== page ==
The other two sibling pagodas, built about one hundred years later, stand to the northwest and southwest of Qianxun Pagoda. They are 42.19 meters high. Different from Qianxun Pagoda, they are solid and octagonal with ten stories. The center of each side of every story is decorated with a shrine containing a Buddha statue.

There is a lake behind them. Named (聚影池) ''Juying Chi'' , the pond is known to be able to reflect images of the Three Pagodas.


The Three Pagodas was initially built for auspicious reasons. According to local legends, Dali was once a swamp inhabited by breeding dragons before the humans arrived. As the dragons, which were believed to deliberately create natural disasters to dispel human intruders, revered pagodas, the Three Pagodas were built to deter the dragons.

The Three Pagodas are well known for their resilience; they have endured several man-made and natural catastrophes over more than one thousand years. Their mother building was known as Chongsheng Monastery and was once the royal temple of the Kingdom of Dali and one of the largest Buddhist centers in south-east Asia. It was originally built at the same time as the first pagoda, but was destroyed in a fire during the rule of the Qing Dynasty. The temple was later rebuilt in 2005. It was recorded that Qianxun Pagoda had been split in an earthquake on May 6th, 1515 AD . However, it miraculously recovered ten days later in an aftershock. The most recent record of severe earthquake in the Dali area occurred in 1925. Only one in one hundred buildings in Dali survived, but the Three Pagodas were undamaged.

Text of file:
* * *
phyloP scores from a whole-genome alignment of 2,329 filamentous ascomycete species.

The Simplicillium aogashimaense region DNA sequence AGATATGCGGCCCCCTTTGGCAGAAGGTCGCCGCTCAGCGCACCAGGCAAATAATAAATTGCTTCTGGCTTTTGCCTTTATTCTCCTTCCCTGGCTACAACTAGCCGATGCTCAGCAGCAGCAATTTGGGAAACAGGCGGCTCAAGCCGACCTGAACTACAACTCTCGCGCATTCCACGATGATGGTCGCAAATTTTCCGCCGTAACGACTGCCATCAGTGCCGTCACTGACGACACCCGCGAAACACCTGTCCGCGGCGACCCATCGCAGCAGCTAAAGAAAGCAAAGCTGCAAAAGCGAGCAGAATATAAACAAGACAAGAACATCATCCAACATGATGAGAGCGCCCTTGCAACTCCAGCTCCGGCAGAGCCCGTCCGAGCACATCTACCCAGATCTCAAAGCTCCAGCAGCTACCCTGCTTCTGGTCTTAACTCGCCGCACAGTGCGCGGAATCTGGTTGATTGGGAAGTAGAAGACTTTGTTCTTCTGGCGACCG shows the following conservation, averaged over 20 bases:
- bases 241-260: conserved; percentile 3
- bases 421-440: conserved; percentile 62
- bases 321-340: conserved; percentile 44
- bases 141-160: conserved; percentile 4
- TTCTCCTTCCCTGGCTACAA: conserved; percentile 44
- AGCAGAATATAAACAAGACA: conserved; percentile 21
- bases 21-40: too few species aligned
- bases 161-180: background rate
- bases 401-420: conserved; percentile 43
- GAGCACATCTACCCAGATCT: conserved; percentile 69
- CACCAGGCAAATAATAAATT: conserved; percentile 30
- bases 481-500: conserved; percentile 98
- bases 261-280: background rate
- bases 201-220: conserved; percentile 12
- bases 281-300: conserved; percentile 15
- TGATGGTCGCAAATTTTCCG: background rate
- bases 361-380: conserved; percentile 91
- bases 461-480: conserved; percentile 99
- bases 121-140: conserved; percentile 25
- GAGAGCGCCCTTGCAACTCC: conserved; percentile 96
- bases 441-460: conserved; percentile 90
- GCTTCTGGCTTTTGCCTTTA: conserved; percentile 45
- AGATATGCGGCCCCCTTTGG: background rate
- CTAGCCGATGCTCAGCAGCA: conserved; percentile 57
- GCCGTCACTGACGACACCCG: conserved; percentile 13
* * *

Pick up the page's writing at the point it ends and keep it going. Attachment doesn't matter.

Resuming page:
The central Qianxun Pagoda was built sometime in the latter half of the 9th century . During repairs in 1979, three copper plates were found at the bottom of the steeple which recorded the exact years of previous repairs, those being 1000, 1142, and 1145.


Small Wild Goose Pagoda

The Small Wild Goose Pagoda, sometimes Little Wild Goose Pagoda , is one of two significant in the city of Xi'an, China, the site of the old Han and Tang capital Chang'an. The other notable pagoda is the Giant Wild Goose Pagoda, originally built in 652 and restored in 704. The Small Wild Goose Pagoda was built between 707–709, during the Tang Dynasty under Emperor Zhongzong of Tang . The pagoda stood 45 m until the 1556 Shaanxi earthquake. The earthquake shook the pagoda and damaged it so that it now stands at a height of 43 m with fifteen levels of tiers. The pagoda has a brick frame built around a hollow interior, and its square base and shape reflect the building style of other pagodas from the era.

During the Tang Dynasty, the Small Wild Goose Pagoda stood across a street from its mother temple, the Dajianfu Temple. pilgrims brought sacred writings to the temple and pagoda from India, as the temple was one of the main centers in Chang'an for translating Buddhist texts. The temple was older than the pagoda, since it was founded in 684, exactly 100 days after the death of Emperor Gaozong of Tang . Emperor Zhongzong had donated his residence to the building of a new temple here, maintaining the temple for 200 monks in honor of his deceased father Gaozong. The temple was originally called the Daxianfusi or Great Monastery of Offered Blessings by Zhongzong, until it was renamed Dajianfusi by Empress Wu Zetian in 690.